A well-known writer from northern Michigan tried to commit a murder-suicide Tuesday with her 14-year old autistic daughter.
The attempted murder-suicide followed a very stressful meeting with the local school district in which Kelli and Matt Stapleton were told that their daughter Issy could not attend the local special education program this year.
Kelli Stapleton, who has written extensively about her battles on behalf of her 14-year old daughter Issy, left her husband a distressing message 1:45 pm Tuesday, September 3rd.
A police search found the mother and daughter in the family van around 6:30 pm, alive but unconscious in a remote area south of Elberta. There were two charcoal grills inside the van which had been lit but were burned out.
Issy Stapleton is in serious condition, and doctors fear permanent brain damage.
Kelli Stapleton was released from the hospital, and today she was charged with attempted murder. She is being held without bond.
Mother wrote column about family troubles
Kelli Stapleton wrote a blog called the Status Woe to chronicle her struggles with Issy.
She posted lots of family pictures on the blog, including a video of she and Issy saying their nightly prayers.
While autism generally doesn’t always result in violent behavior, Issy had a severe case. Many of her angry outbursts were directed towards her mother, but she would also beat up her younger and more petite sister.
Kelli characterized herself in one blog post as a victim of “domestic violence” and described the bruises and injuries at the hands of her daughter.
“I don’t like to be hit. It hurts me physically, and it hurts my feelings,” she wrote. “I know my abuser loves me. I also know my abuser will kill me. But I still can’t leave.”
In a news story last winter about the family, several photographs showed Kelli in the hospital with major injuries inflicted by her daughter.
“I felt like I needed witnesses,’ Kelli told a reporter for the Traverse City Record-Eagle.
“If I didn’t survive this situation, I wanted people to know that I was a good mom and I did everything I could do, and I asked for help from all these resources. … I’m grateful people read my blog and wanted to help.”
Progress hopeful for Issy Stapleton
Recently Issy had gone away to a special training program, paid for partly by local residents who donated thousands of dollars to help the Stapletons.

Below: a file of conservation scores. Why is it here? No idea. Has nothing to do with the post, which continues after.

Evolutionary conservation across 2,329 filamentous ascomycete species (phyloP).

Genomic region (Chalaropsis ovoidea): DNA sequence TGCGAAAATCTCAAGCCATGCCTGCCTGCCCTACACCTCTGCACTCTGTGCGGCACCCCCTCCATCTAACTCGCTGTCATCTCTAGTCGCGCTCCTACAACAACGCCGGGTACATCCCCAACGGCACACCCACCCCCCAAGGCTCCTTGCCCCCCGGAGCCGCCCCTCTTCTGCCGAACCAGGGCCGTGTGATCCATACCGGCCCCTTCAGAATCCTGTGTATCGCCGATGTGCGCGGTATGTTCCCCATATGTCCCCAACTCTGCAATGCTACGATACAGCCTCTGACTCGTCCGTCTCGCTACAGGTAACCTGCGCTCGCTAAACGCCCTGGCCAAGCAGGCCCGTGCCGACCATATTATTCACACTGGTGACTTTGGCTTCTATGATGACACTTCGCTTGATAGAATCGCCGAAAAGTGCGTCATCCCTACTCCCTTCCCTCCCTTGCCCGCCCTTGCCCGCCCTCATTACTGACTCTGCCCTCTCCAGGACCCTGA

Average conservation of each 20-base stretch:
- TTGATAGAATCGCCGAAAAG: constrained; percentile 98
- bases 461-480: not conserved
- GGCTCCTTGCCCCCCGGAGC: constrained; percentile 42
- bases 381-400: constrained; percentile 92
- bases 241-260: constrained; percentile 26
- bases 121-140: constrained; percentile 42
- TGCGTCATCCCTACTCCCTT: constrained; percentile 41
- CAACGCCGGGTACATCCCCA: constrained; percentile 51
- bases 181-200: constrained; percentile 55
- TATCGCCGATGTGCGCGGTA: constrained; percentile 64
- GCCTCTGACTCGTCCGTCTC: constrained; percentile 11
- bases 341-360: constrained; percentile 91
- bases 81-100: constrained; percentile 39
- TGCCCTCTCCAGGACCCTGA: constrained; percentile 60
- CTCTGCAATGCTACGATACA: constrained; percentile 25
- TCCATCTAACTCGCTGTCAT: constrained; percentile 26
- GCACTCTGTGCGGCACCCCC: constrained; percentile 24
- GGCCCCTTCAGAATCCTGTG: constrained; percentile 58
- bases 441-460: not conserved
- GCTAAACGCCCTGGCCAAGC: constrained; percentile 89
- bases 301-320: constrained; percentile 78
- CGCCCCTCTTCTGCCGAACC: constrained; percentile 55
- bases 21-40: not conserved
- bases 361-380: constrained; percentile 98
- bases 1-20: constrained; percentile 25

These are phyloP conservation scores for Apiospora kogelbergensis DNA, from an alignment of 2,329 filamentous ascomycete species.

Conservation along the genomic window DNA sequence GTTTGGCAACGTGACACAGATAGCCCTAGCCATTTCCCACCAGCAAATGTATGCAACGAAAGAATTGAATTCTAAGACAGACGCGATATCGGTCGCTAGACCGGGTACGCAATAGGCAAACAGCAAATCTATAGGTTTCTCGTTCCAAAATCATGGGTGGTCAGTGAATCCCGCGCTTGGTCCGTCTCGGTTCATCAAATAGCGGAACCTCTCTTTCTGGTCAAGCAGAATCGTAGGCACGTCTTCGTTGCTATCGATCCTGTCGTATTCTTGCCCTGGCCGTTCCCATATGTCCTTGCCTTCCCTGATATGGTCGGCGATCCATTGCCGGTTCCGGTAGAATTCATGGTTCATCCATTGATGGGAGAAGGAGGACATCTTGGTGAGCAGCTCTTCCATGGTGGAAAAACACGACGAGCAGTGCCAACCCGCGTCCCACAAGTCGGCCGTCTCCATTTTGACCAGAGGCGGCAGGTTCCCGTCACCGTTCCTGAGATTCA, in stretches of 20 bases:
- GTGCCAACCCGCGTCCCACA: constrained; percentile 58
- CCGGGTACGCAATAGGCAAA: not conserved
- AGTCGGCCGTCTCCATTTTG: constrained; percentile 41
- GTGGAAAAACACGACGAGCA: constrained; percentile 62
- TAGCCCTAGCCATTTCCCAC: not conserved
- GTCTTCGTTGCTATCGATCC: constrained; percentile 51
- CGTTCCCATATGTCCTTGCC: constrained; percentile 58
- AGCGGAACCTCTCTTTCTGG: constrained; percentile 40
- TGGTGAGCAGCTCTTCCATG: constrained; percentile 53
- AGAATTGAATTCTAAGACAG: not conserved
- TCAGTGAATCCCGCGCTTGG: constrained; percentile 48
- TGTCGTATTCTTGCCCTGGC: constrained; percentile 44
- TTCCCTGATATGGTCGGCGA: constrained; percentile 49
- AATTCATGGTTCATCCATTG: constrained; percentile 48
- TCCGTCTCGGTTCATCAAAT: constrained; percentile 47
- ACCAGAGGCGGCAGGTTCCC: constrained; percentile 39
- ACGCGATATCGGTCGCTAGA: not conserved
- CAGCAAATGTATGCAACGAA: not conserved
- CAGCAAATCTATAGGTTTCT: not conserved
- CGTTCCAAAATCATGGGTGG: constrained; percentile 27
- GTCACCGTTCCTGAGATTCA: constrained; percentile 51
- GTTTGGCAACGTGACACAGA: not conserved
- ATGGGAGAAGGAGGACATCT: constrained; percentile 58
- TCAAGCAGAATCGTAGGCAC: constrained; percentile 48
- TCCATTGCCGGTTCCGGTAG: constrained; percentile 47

On August 23, Kelli posted on Facebook: “Can. Not. Wait! ♥ Issy comes home in a week!!!!!”
On the day of the alleged attempted murder, Kelli wrote two long blogs. The first was happy and full of hope, but the second column chronicles very sad events.
"We picked up Issy from treatment,” she states in the first blog. "It feels wonderful to have her home. All of us as a family again. Living and loving under one roof. So much love.”
There were also many happy pictures in Kelli’s first blog post of September 3rd.
However, later in the same day Kelli wrote another story about the fateful meeting with the person they thought would be Issy’s new teacher. During the meeting, the teacher was trying to tweak Issy’s new behavior plan, which Kelli called “their miracle plan,” and an argument started.
When all was said and done, the Stapletons were told they had to home school Issy or find another school.
“So less than a week before school is to start, she is uninvited,” Kelli wrote. “I am devastated. My husband is gutted....I ruined everything.” She said that she had a severe case of “battle fatigue.”
Within a couple of hours of that post, Kelli made the fateful decision to try to end her life and the life of Issy.
Previous news stories told of loving household
Kelli Stapleton was “full of love, life and energy, and loves her children,” according to her friend Emily Vortuba.
The Stapletons have two other children. Matt Stapleton is the Frankfort-Elberta School District’s principal and athletic director, and is also on the village council. Kelli was on the planning commission.
A few months ago, the Stapletons told the Traverse City Record-Eagle that they were determined to have Issy live with them for the rest of their lives.
That was a lofty goal.
“She’s gotten to that point where she can’t help herself,” Matt told the reporter. “She’s hurting herself and she’s hurting others. She’ll always be autistic and she’ll always be with us, but unless we’re able to get some help for some of these behaviors she has, I don’t even know how to predict how the next 20 years will look like."
He continued. “It’s a parent’s worst nightmare to love your kids so much, but have them feel at risk when they’re in the house,”
“I feel like I let my family down when I can’t protect them all; I can’t protect (daughter) Ainsley or Kelli, and sometimes I can’t protect Issy from herself."
For more information, see ”No Bond for Benzie Mother.”
There is a also FaceBook page set up for support and ongoing information about the Stapletons.